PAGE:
To respond to commenters' concerns, we are amending both rules and A-3 to clarify that advisers and supervised persons may, for purposes of those rules, count clients as provided in rule b 3 -1 without giving regard to the look through requirements in rule b 3 One commenter spoke to these changes to say they were essential. The effective date of new rule b 3 -2 and amendments to rules b 3 -1, A-3, , , and is February 10, Hedge fund advisers may elect to begin complying with the new rule and the rule amendments as of their effective date, but have until February 1, to come into compliance with rule b 3 -2 and the amendments to rules b 3 -1, A-3, , , 4 -2, and Our staff will be available to work with these new registrants on resolving technical questions.
By the compliance date, February 1, , each adviser required to register under the new rule [ ] must have its registration effective, and must have in place all policies and procedures required under our rules. Some advisers, however, may need to either arrange for their private funds to be audited or for quarterly transaction statements to be distributed to the investors in lieu of audit results.
Several commenters asked whether the two-year redemption test under the definition of private fund would apply to investments made prior to the effectiveness of the new rules. Advisers must apply the two-year redemption test to any investments made on or after February 1, , whether those investments are made by new or existing investors, but need not apply this test to investments made prior to the compliance date. Registered advisers amending their Form ADV after the form has incorporated the amendments must respond to Item 7.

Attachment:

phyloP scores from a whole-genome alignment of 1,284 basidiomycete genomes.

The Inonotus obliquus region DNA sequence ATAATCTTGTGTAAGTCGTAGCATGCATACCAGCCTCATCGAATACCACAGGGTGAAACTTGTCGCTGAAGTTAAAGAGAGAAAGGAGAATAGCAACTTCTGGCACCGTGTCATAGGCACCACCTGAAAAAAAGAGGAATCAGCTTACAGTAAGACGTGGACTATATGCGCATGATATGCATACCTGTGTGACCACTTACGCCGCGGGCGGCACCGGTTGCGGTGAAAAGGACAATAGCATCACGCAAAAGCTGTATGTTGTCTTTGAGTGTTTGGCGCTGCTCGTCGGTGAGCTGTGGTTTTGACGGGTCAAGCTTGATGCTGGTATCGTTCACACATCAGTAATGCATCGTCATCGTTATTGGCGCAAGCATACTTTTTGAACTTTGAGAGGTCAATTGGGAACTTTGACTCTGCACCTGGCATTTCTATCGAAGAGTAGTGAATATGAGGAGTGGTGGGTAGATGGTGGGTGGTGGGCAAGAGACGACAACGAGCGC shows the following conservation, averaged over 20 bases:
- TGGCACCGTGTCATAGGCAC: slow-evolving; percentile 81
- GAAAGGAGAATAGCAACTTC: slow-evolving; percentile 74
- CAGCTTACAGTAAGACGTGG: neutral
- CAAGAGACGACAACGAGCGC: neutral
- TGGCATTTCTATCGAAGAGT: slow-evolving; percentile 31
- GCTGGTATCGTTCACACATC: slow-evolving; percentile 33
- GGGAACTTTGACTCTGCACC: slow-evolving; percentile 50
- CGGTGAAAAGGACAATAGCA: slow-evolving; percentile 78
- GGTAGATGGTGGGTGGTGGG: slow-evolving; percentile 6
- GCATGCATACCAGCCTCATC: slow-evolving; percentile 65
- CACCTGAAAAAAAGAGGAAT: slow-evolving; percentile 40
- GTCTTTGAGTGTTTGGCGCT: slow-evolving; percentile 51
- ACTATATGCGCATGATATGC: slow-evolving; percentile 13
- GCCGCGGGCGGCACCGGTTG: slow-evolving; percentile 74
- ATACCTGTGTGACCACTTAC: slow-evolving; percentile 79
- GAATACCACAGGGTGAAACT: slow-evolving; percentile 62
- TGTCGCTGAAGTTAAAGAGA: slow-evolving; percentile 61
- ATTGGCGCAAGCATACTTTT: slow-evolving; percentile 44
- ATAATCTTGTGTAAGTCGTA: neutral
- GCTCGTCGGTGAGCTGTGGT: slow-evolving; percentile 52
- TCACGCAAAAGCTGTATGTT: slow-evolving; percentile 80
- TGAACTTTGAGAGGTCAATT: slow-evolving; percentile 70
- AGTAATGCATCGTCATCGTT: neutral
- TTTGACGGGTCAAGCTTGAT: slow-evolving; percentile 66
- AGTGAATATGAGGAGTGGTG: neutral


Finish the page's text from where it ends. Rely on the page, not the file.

By implementing these changes to the IARD system in March of , we will allow most registered advisers to respond to the revised item in conjunction with their regular annual updating amendment, rather than requiring them to file an additional amendment. Implementing this change to the IARD system promptly will also ensure that our staff, as well as members of the investing public, can begin to Start Printed Page access information about advisers to private funds. We are sensitive to the costs and benefits that result from our rules.
Rule b 3 -2 requires certain hedge fund advisers to register with us under the Investment Advisers Act of We are also adopting related rule amendments to facilitate a smooth transition for hedge fund advisers. In the Proposing Release, we identified possible costs and benefits of the rule and rule amendments and requested comment on our analysis. Many commenters supported the new rule, [ ] although many commenters, chiefly hedge fund advisers and a trade association, expressed reservations at the potential costs of the new rule.